At 10 years old, Jose Hernandez remembers wrestling with the antenna so that he could get a clearer picture of astronaut Gene Cernan – the last man to walk on the moon – on his black-and-white TV. In awe, he stepped outside to look at the moon and when he returned indoors, he heard Cernan reporting to mission control. That’s when Hernandez knew he also wanted to work for NASA. People have wondered how a farmworker ever dared to dream this big, but the answer is quite simple – his father always made it seem within reach.
“My father only has a third grade education,” he told Welcome US. “As soon as he saw and heard that I wanted to be an astronaut, he sent me straight to the kitchen table [and] he sat down with me. He says, ‘You know that same work ethic you put out picking cucumbers, tomatoes, cherries on the weekends and seven days a week during the summer?’ I said, ‘yeah.’ He said, ‘You put that work ethic’ and he pointed to my books ‘to your books. And when you graduate, you put it in your job. Always give more than people expect of you, and I guarantee you will become an astronaut.'”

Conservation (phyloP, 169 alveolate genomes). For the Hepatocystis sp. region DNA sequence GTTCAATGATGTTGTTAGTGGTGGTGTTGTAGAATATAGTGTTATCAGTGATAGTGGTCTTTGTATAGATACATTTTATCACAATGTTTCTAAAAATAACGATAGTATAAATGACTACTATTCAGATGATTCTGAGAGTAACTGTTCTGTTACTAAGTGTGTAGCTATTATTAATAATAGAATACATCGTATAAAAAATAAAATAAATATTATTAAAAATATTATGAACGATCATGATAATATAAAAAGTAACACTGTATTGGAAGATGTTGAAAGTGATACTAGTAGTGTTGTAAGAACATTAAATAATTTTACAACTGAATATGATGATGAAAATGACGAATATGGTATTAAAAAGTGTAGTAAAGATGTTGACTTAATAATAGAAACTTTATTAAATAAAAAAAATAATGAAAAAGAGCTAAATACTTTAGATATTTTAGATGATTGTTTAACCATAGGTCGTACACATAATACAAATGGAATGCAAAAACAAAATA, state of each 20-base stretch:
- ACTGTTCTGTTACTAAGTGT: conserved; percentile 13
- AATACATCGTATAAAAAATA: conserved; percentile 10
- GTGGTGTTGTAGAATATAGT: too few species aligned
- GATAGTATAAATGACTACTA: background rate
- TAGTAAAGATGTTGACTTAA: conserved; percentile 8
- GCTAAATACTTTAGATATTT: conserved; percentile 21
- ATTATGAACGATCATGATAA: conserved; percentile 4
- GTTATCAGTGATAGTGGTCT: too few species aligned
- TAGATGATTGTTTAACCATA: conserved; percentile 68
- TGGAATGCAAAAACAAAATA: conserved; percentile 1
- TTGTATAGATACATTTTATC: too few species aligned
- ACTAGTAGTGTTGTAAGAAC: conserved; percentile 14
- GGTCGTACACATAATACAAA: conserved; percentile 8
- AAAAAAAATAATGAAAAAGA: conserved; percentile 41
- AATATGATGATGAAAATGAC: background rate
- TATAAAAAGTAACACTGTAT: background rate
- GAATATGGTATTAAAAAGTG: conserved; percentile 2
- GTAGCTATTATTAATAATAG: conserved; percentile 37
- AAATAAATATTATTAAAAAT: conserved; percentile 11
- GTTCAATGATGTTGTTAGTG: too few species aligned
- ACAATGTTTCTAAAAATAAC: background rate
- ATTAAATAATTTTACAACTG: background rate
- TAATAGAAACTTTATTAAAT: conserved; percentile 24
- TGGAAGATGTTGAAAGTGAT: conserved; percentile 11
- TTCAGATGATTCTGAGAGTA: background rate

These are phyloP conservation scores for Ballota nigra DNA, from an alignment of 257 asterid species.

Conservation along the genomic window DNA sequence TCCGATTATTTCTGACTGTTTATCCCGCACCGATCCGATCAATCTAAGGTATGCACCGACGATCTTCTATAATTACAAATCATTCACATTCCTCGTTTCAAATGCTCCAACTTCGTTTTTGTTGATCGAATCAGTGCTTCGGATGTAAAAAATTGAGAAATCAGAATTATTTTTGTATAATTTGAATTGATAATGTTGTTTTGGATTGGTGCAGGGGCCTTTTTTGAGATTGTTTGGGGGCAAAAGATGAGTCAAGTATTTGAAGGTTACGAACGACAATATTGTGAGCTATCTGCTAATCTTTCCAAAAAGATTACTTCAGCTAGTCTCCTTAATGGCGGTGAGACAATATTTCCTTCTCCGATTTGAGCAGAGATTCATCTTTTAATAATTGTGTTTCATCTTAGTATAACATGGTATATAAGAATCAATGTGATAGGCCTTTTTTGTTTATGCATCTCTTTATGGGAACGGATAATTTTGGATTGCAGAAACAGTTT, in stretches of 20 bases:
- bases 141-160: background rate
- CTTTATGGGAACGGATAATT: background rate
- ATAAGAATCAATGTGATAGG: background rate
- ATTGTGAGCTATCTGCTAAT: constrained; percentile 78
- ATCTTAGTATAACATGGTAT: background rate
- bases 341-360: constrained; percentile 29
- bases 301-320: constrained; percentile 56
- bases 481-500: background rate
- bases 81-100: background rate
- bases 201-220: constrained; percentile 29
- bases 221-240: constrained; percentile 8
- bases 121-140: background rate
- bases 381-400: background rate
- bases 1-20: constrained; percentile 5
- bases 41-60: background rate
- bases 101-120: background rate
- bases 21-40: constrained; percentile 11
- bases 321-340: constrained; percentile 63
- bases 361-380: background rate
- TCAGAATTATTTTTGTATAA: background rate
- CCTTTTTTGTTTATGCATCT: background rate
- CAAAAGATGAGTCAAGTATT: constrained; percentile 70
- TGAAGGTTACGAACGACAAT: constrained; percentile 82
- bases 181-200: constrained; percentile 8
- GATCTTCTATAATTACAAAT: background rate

And that’s all he needed to feel like he could do it, but seeing his parents lead by example likely motivated him too. Born in French Camp, California, Hernandez spent a chunk of his childhood traveling back and forth from Mexico and the United States. His parents spent nine months working in California, and then they’d return to Mexico, with their children in tow. They finally made the permanent move to the U.S. after Hernandez’s second grade teacher persuaded them.
Hernandez’s story is part of Welcome US’ campaign to celebrate Immigrant Heritage Month. They kicked off the series with a powerful PSA, where celebrities of all different backgrounds explained why immigration should matter to everyone. Oftentimes, immigration in the US is framed around the Latino community and the US-Mexico border, but Welcome US aims to show that it’s something that affects more than just Latin Americans.